CARRUTHERS, Douglas. Captain Shakespear's Last Journey [contained in] The Geographical Journal. Volume LIX, No. 5 and 6. London, RGS, May and June, 1922.
Two consecutive issues, 8vo. Original printed wrappers, pp. 311-334; 401-418, plates after photographs (including Idn Saud's mobilization for a raid), 3 of which are double sided fold-out panoramas, large colour-printed folding map at the end of the May issue (61 x 97cm); very well preserved.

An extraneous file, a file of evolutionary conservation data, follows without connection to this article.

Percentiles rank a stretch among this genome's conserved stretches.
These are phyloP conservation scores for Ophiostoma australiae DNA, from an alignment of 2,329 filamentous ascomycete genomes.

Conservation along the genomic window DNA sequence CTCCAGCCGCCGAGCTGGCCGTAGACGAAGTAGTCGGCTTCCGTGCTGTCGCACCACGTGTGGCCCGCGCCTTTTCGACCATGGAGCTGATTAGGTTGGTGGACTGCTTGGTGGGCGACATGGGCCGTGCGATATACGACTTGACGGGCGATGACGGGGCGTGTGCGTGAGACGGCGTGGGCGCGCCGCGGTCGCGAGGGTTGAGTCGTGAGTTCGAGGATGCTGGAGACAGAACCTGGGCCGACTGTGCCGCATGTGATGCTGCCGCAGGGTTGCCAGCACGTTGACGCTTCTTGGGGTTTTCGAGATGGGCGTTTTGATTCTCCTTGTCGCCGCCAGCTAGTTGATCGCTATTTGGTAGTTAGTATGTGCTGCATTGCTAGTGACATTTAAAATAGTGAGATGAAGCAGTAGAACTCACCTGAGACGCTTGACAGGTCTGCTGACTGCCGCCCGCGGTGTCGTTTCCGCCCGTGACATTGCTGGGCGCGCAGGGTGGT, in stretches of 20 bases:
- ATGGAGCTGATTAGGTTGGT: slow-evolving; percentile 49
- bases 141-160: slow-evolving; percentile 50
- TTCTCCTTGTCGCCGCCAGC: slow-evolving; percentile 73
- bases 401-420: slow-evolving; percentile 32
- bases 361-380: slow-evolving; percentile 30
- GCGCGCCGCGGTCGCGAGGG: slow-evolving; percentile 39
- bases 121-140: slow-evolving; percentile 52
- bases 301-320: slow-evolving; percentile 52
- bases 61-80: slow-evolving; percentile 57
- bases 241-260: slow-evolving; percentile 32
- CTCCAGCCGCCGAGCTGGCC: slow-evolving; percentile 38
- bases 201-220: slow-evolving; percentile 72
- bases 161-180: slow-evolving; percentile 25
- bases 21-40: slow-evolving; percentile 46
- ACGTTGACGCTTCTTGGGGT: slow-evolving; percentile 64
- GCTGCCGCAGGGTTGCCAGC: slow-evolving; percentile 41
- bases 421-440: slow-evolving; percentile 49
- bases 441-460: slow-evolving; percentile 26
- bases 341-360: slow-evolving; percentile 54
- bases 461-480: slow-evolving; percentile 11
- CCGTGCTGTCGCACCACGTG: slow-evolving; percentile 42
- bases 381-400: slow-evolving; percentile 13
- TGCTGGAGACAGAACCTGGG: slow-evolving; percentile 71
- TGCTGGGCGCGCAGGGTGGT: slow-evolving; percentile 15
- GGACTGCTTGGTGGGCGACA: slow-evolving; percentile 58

These two issues contain the fabulous map, the plates, and the complete narrative of Shakespears explorations, as well as a detailed biographical narrative of Captain William Henry Irvine Shakespear, English civil servant and explorer who mapped uncharted areas of northern Arabia and made the first official British contact with Ibn Sa'ud, future king of Saudi Arabia. The report discusses his early life, character (he was a great linguist, mastering Urdu, Pushtu and Persian) his work for the British Foreign Office, vice consulship of India and transfer to Kuwait. From there, he made seven separate expeditions into the Arabian interior, during which he became a close friend of Ibn Sa'ud, then the Emir of The Nejd. In March, 1914, Shakespear began a 1,800 mile journey from Kuwait to Riyadh and from there to Aqaba, via the Nafud Desert, which he mapped and studied in great detail, the first European to do so. In November, 1914, the British government in India asked him to secure Ibn Sa'ud's support for the British-Indian Mesopotamian Expeditionary Force, which had just taken Basra. Carruthers retraces these various routes, examining the latter's significant finds (including some inscribed stones discovered at the wells of Hinna and the rined site of Thaj) and devotes several pages to Shakespear's last journey of the title. In January, 1915, at the Battle of Jarrab, Shakespear's friend Ibn Sa'ud asked him to retreat to a place of safety before the fighting began. As an English Gentleman, he naturally declined to do so. He was struck by a bullet and killed. The victorious Rashidis cut off his head. His solar helmet was handed over to the Ottoman authorities and hung on one of the main gates of Medina as proof of the Al Sau'ds' collaboration with the British. It has been suggested by some authorities, notably St. John Philby, that the Arab Revolt against the Ottoman Empire might have been very differently directed if Shakespear had survived, i.e. the British would have supported and armed Ibn Sa'ud rather than Sherif Hussein ibn Ali. Accompanied by wonderful photographs featuring the mobilization of Ibn Saud's camels, a portrait of Shakespear and of Shakespear riding out with the Emir, among others.